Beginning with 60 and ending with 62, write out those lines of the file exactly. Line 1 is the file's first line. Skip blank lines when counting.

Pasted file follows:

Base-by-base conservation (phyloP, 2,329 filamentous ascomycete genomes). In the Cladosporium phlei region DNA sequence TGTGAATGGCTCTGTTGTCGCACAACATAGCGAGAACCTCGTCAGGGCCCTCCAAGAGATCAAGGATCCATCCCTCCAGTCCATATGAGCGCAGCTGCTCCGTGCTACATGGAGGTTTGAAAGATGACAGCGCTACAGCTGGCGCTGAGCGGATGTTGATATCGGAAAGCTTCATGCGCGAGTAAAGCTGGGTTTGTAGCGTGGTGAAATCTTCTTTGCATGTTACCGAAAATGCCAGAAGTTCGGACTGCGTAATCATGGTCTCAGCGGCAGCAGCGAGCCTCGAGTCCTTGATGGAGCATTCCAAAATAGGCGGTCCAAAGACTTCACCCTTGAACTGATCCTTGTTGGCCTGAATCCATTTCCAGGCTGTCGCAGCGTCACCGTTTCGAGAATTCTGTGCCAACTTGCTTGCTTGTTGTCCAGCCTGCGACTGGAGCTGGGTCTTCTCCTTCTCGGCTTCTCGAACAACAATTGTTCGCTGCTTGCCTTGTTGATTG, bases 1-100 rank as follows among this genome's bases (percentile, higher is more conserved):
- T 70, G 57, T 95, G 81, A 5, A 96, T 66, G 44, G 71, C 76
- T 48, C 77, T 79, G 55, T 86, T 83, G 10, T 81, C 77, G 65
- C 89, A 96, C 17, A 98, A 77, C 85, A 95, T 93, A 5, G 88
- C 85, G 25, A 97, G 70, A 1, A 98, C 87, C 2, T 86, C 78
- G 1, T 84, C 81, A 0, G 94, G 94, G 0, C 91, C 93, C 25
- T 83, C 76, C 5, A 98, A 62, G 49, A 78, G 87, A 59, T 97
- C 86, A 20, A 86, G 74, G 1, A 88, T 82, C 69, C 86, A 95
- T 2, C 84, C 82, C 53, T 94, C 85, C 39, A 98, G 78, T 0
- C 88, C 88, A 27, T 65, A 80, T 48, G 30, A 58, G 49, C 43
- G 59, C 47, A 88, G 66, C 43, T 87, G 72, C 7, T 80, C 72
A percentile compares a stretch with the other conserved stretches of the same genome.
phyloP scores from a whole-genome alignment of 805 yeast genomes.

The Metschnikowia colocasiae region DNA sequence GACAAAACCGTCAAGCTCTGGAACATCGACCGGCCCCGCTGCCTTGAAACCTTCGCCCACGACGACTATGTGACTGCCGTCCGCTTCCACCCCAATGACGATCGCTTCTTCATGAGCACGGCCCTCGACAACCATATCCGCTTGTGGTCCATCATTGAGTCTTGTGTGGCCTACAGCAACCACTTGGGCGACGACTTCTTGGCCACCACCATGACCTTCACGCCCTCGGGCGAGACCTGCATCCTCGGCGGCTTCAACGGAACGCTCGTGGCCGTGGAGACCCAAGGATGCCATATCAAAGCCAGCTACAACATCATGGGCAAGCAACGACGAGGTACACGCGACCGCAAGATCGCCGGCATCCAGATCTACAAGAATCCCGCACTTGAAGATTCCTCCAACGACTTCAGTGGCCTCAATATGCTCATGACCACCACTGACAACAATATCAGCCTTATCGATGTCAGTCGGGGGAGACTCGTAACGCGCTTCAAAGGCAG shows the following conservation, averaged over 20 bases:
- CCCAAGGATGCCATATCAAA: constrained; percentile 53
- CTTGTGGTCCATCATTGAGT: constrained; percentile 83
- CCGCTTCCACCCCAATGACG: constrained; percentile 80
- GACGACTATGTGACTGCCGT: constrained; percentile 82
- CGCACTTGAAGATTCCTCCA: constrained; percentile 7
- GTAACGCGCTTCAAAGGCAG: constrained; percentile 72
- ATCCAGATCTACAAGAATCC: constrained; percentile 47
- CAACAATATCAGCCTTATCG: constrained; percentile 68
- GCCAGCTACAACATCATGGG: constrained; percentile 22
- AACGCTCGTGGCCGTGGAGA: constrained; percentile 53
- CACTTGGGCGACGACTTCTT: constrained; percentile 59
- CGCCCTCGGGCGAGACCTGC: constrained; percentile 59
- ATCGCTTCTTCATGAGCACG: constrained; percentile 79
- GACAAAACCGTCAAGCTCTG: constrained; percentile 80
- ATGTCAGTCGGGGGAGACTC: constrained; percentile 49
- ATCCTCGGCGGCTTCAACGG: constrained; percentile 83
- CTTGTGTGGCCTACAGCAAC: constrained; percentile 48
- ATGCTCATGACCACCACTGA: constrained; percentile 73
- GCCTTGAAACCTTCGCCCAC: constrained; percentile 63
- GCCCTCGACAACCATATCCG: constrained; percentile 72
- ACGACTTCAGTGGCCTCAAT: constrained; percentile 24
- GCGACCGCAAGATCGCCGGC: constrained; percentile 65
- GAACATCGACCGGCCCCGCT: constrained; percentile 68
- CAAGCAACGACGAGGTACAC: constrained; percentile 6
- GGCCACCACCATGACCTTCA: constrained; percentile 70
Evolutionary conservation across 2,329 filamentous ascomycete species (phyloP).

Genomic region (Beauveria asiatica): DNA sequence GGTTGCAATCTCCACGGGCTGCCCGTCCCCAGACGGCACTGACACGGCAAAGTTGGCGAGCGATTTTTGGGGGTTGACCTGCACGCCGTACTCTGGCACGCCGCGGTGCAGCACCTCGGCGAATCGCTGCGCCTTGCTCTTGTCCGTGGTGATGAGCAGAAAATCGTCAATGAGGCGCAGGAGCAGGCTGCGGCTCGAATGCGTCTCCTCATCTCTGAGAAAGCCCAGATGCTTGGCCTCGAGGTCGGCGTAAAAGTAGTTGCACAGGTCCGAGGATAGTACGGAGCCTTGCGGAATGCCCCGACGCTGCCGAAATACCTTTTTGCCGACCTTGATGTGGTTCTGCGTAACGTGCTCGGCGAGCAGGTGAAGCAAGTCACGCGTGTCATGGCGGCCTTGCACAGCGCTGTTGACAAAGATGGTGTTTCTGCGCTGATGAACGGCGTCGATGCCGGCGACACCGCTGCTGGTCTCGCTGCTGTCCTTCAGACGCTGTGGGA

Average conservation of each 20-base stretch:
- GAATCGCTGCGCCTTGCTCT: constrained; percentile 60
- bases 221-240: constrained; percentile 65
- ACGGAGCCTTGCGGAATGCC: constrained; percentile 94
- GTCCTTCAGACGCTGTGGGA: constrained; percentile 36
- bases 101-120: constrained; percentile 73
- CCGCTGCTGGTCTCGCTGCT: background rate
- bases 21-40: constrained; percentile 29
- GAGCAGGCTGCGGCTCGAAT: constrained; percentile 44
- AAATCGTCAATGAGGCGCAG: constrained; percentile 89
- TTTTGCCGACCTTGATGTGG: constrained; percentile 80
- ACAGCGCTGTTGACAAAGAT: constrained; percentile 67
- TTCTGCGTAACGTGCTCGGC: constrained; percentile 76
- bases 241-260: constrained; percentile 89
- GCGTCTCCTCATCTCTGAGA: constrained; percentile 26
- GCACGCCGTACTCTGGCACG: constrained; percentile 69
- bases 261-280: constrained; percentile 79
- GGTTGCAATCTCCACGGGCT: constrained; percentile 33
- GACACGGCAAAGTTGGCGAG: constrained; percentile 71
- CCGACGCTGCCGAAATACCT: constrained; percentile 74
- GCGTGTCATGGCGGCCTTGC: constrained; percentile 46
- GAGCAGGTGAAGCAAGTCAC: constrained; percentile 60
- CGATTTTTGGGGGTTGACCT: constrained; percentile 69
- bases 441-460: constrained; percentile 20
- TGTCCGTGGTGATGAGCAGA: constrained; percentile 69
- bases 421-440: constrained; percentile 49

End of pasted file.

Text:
- GACACGGCAAAGTTGGCGAG: constrained; percentile 71
- CCGACGCTGCCGAAATACCT: constrained; percentile 74
- GCGTGTCATGGCGGCCTTGC: constrained; percentile 46